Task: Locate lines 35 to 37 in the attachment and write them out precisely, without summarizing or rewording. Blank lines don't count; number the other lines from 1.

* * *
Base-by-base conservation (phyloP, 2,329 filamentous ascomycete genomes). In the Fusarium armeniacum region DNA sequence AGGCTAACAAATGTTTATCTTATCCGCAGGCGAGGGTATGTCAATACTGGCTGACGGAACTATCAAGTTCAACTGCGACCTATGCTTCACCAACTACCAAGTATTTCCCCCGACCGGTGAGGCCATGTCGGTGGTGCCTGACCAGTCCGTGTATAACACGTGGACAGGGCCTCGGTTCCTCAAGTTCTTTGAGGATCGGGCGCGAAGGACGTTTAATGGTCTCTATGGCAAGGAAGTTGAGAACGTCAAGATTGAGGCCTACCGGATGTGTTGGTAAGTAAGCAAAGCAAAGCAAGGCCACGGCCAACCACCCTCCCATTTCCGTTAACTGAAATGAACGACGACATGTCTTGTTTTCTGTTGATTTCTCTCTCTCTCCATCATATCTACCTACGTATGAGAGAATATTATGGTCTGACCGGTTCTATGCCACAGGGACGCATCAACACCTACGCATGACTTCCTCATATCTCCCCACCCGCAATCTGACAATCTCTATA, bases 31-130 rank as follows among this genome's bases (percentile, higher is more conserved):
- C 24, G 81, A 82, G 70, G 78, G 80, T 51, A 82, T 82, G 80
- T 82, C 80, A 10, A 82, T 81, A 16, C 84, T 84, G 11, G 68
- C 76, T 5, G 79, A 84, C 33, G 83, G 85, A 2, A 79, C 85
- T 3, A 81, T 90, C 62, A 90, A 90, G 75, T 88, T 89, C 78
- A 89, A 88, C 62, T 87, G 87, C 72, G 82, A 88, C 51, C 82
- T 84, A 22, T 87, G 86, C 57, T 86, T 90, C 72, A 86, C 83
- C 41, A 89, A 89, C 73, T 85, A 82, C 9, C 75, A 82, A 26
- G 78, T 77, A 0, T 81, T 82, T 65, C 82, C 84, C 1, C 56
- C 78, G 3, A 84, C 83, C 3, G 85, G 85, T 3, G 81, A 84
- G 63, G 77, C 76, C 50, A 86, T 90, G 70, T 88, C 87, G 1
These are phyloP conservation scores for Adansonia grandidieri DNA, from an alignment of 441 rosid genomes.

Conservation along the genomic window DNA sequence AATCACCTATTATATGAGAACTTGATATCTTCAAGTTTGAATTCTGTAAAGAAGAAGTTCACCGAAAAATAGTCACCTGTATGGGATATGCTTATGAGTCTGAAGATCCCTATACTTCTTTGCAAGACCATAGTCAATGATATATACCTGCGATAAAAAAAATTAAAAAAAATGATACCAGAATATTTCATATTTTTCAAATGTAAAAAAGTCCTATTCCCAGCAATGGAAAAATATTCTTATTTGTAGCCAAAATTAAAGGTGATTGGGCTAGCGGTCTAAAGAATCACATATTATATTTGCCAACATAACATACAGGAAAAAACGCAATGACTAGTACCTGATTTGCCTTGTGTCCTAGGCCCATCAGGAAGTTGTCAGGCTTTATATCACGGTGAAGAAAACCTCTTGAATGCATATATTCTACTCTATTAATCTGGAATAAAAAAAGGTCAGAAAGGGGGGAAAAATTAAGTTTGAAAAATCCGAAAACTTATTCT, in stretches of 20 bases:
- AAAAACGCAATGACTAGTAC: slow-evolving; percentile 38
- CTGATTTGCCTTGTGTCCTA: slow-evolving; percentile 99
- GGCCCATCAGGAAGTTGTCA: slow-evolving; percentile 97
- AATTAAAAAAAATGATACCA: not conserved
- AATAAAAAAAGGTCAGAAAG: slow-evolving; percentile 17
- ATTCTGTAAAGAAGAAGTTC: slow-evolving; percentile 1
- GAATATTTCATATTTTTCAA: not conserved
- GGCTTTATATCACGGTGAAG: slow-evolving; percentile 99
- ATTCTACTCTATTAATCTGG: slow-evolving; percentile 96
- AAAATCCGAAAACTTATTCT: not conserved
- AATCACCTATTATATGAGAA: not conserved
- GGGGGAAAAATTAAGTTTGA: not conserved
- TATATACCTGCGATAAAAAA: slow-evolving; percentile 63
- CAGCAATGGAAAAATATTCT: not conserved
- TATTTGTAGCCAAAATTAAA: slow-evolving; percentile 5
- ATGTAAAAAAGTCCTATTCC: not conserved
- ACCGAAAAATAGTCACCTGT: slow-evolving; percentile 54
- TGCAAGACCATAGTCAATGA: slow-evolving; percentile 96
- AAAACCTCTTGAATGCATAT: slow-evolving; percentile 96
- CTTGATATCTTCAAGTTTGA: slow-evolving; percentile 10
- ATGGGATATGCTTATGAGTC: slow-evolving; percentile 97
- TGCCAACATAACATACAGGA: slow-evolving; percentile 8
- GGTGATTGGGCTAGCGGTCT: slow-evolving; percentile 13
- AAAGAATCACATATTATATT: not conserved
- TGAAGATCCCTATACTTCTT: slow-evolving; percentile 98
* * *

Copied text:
- TGCCAACATAACATACAGGA: slow-evolving; percentile 8
- GGTGATTGGGCTAGCGGTCT: slow-evolving; percentile 13
- AAAGAATCACATATTATATT: not conserved